Predator-prey interactions in subtropical forest and ecology and conservation of swamp deer or barasingha (Rucervus duvaucelii duvaucelii) : a thesis presented in partial fulfilment of the requirements for the degree of Doctor of Philosophy in Conservation Biology at Massey University, Auckland, New Zealand

Thumbnail Image
Open Access Location
Journal Title
Journal ISSN
Volume Title
Massey University
The Author
The tiger, an apex predator, is an indicator of a healthy ecosystem. Therefore, the conservation of this immensely important umbrella species necessitates ecological knowledge on its interaction with co-predators and status of significant prey species sharing the habitat. Royal Bengal tiger (Panthera tigris tigris) and common leopard (Panthera pardus fusca) are two sympatric carnivores in suitable habitats of the Indian subcontinent where sympatric ungulates cervids are prevailing as major prey species. This thesis investigated the diet overlap of these sympatric apex predators and the population status of prey species in the subtropical lowland landscape popularly known as Terai Arc Landscape (TAL), Nepal. This thesis further explored ranging behaviour, habitat preference, movements, conservation genetics and food habits of the swamp deer or barasingha (Rucervus duvaucelii duvaucelii), the largest cervid prey species of tiger in the western portion of TAL, Nepal. The line transect survey revealed high density and biomass of major cervid prey species compared to other tiger bearing protected areas, with large-sized swamp deer, medium-sized spotted deer (Axis axis) and hog deer (Axis porcinus) being main prey species. Scat analysis revealed that wild ungulates were the main food of both predators. Large-sized wild preys (mainly swamp deer) were found more frequently in tiger scats, and domestic cattle were found more frequently in leopard scats. Both predators consumed the medium-sized spotted deer in high proportions resulting in a high diet overlap. Swamp deer played a critical role in diet partition between the two cats. Dominant tigers displaced leopards to the degraded fringe habitat where the latter subsisted on the domestic livestock, a major cause of human-wildlife conflict. The monitoring of nine radio-collared swamp deer showed a high 95% Minimum Convex Polygon (MCP) and 95% Fixed Kernel (FK) home ranges compared to other sympatric ungulates such as spotted deer, hog deer, and barking deer (Muntiacus muntjac). There was no significant variation in 95% FK annual home ranges between sexes and across three seasons. Overall, the grassland was the most preferred habitat of swamp deer in all the seasons, and the dense Sal (Shorea robusta) forest was the least preferred. In the monsoon season, the moderately dense Sal forest followed the grassland. Within grassland, swamp deer preferred Imperata cylindrica assemblage followed by Imperata cylindrica – Narenga porphyrocoma and Narenga porphyrocoma assemblage. A range shift from the grassland to the Sal (Shorea robusta) forest, only during the monsoon season, indicated that the grassland had reached the carrying capacity during this season. The radio-collared swamp deer crossed the international border. During the rutting season, they consistently used contiguous habitat patches of Lagga-Bagga area of Pilibhit Tiger Reserve, India, thus emphasising the need for transboundary cooperation to conserve this species. The genetic variability, population structure and effective population size of Shuklaphanta National Park (SNP) and Bardia National Park (BNP) populations of swamp deer were examined using the mitochondrial (mt) DNA and microsatellite markers. The analysis revealed moderate to high genetic diversity compared to other swamp deer populations in India. Neutrality tests, which are used to evaluate demographic effects, did not support population expansion. The multimodal pattern of mismatch distribution indicated that both swamp deer populations are under demographic equilibrium. Furthermore, population bottleneck analysis indicated no signature of a bottleneck for both populations. Bayesian cluster analysis and population differentiation test revealed two population clusters with low population differentiation. The effective population size in BNP was below 50, which is often regarded as a threshold below which inbreeding depression is likely to occur. It is recommended to design and implement an effective conservation strategy to enhance the genetic diversity and increase the population size of swamp deer in BNP through an in-situ conservation program and translocation of some breeding individuals from SNP to BNP. Faecal microhistological analysis of swamp deer, sympatric hog deer, and spotted deer from both grassland and the Sal forest habitats revealed that graminoids constituted the majority of the diet of these species in both habitats. However, the proportion of woody plants in diets of spotted deer was significantly higher than the other two. Apart from the graminoids, woody plant Shorea robusta and herb Phoenix humilis were major plant species consumed in the Sal forest. Among graminoid species, early successional tall grasses, especially Saccharum spontaneum, were the dominant food of all three deer species in both habitats. The importance of early successional tall grasses in their diet emphasised the key role of the threatened alluvial floodplains in conserving threatened mammal species in South Asia. Swamp deer foraged more in late succession tall grasses (Saccharum narenga and Themeda spp.) and short grasses (Imperata cylindrica, Cyperus spp., Chrysopogon zizanioides, Cymbopogon spp.) than hog deer and spotted deer. Despite the similarity of their diet, the three ungulates coexisted through differential consumption of plants species and seasonal habitat partitioning.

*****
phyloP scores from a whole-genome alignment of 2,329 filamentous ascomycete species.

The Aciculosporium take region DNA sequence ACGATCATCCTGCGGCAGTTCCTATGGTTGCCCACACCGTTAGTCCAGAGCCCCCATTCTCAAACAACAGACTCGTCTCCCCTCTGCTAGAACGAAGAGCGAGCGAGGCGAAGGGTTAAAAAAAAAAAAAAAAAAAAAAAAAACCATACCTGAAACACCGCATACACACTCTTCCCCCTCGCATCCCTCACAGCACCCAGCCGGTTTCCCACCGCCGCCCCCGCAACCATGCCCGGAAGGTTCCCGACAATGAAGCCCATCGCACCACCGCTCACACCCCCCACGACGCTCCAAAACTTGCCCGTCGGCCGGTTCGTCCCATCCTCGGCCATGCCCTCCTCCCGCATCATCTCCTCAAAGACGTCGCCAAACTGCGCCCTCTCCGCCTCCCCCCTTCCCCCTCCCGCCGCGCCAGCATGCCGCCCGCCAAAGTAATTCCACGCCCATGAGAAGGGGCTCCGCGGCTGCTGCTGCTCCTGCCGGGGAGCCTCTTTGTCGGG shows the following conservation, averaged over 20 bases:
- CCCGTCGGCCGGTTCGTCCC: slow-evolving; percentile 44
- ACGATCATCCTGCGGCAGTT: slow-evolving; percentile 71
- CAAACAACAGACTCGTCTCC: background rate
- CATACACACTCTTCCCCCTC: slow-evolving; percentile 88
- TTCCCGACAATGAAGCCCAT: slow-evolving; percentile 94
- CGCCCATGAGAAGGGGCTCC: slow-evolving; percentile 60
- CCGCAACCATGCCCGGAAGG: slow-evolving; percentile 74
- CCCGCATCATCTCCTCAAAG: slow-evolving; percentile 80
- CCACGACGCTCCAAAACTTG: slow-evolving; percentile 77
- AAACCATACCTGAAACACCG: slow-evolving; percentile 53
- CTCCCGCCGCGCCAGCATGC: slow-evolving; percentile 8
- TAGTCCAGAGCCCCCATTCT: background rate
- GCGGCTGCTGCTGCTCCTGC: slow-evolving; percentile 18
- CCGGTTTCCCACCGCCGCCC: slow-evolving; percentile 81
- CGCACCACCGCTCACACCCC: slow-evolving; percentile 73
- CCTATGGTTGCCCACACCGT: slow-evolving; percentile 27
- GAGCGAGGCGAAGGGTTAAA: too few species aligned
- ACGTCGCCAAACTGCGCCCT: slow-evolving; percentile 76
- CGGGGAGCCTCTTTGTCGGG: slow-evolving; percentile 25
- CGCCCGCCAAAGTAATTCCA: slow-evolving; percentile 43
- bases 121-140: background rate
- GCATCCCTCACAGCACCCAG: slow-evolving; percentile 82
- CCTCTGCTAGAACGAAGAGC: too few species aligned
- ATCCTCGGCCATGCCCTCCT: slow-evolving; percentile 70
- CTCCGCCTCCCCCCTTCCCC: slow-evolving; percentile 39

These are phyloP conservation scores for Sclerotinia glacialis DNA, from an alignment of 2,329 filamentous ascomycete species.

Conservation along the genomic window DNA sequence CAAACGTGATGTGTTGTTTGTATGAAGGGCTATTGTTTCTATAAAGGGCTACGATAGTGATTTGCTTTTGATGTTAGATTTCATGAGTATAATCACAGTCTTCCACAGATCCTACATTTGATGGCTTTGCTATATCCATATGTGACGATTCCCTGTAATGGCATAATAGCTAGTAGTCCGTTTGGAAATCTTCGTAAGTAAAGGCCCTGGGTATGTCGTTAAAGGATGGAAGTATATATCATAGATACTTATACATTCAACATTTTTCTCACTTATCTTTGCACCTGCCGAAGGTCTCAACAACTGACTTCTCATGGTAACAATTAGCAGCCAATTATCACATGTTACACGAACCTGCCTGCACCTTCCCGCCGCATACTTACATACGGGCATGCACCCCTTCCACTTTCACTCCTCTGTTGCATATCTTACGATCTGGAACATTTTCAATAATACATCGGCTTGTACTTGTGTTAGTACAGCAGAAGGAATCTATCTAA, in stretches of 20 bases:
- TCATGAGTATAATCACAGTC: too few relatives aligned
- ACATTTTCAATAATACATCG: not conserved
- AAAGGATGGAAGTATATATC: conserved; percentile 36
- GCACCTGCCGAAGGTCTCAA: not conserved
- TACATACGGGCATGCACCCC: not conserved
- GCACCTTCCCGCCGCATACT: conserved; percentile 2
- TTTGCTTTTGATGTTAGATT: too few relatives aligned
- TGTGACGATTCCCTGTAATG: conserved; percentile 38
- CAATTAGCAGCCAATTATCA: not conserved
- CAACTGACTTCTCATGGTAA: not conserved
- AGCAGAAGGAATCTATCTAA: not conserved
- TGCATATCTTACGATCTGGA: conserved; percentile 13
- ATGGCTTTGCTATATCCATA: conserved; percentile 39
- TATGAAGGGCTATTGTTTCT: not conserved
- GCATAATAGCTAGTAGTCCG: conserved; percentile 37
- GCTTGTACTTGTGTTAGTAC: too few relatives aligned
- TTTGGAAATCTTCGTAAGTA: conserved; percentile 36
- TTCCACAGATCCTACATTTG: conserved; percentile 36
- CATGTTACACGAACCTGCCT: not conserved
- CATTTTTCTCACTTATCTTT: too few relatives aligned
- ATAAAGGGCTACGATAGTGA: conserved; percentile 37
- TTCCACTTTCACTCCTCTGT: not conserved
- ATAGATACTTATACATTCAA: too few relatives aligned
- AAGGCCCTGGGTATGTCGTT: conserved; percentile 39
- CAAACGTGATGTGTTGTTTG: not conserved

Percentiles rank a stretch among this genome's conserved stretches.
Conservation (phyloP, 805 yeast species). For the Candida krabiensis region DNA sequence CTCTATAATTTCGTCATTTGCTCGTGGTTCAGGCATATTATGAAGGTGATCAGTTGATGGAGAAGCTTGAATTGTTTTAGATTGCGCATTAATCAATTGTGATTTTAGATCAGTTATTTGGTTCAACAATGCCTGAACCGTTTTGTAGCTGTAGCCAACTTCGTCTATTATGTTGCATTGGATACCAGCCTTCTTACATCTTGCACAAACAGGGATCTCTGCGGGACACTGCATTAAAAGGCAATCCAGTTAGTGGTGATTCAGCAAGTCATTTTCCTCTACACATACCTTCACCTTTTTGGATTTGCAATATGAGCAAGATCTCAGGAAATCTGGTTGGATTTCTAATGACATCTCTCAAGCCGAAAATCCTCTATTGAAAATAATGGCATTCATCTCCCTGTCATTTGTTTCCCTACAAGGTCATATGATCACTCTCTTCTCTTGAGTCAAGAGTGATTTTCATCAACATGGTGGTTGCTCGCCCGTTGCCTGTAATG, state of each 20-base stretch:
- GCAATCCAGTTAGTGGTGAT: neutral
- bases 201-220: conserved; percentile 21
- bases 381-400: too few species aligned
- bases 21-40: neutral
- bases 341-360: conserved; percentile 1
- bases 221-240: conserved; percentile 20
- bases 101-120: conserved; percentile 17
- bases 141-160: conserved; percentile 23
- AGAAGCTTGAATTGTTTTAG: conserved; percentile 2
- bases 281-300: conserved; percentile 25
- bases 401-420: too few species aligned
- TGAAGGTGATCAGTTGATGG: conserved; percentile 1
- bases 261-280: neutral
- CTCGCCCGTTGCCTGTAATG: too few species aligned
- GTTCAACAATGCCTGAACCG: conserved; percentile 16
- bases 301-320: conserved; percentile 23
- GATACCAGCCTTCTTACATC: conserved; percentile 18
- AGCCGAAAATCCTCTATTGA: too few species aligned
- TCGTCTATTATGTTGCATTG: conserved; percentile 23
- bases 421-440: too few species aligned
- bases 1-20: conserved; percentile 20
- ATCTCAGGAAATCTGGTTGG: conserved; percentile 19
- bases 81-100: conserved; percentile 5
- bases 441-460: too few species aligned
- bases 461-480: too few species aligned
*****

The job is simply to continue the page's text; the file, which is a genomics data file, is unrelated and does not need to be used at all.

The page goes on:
Predation (Biology), Endangered species, Barasingha, Genetics, Nepal, Shuklaphanta National Park